Today the flow stands as a gallery of abstract shapes resembling braids, curtains, and swirling fans. Brightly colored “painted locusts” and “lava lizards” punctuate the black volcanic canvas, as does the occasional finger of lava cactus and spreading carpetweed. Looking back across the bay from the source of the flow, a cinder cone of reddish lava, you are treated to a view of Pinnacle Rock nearby Bartolome Island.

On the northwestern side of Santiago Island in James Bay, which offers access on a Galapagos cruise to three unique sites, Puerto Egas, Salt Mine, and Espumilla Beach. The first landing, Puerto Egas, is the most visited area and begins with a wet landing on a black beach. With intriguing eroded rock formations inland, the trail crosses the dry interior eastward and continues along the shoreline, where two different types of lavas merge into unreal scenery. There we find the so-called Fur seal Grottos, the only place during your visit that allows you to see these beautiful marine mammals during a land excursion. Darwin describes his visit to Santiago Island and James Bay in Voyage of the Beagle.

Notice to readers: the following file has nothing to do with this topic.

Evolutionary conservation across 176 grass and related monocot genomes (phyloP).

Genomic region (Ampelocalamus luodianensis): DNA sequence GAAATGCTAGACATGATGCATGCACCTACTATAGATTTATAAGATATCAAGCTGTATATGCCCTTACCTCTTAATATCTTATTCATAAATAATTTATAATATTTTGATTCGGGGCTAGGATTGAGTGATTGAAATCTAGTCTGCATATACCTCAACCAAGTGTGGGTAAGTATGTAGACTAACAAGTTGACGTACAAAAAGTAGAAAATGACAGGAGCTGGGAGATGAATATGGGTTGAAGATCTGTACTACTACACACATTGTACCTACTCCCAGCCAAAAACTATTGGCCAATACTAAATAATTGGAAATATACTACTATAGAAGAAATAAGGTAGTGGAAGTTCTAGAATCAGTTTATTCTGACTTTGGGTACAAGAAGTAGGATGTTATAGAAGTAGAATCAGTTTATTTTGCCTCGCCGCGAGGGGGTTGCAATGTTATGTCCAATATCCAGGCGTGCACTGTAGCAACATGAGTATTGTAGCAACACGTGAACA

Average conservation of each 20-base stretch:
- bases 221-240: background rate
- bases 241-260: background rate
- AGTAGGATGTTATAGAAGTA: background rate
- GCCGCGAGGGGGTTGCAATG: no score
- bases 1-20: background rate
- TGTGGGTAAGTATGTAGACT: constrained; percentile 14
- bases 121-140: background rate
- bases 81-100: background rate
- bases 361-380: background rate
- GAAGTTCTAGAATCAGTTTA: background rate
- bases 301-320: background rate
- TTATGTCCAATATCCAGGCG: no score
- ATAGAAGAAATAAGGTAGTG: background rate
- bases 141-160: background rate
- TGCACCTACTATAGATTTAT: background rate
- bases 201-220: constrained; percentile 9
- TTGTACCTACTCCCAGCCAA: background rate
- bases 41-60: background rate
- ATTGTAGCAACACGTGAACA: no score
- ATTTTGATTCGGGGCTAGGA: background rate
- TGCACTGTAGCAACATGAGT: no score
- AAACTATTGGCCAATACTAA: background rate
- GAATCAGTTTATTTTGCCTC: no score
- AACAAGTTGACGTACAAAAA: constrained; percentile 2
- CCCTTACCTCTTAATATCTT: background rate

From the black beach at Santiago Island, it is possible to experience one of the most exuberant snorkeling sessions during your visit.

 

Accommodation

More Information

Santiago Island

Santiago Island

Day 6

As previously described

Accommodation

More Information

Santiago Island

Puerto Ayora

Day 7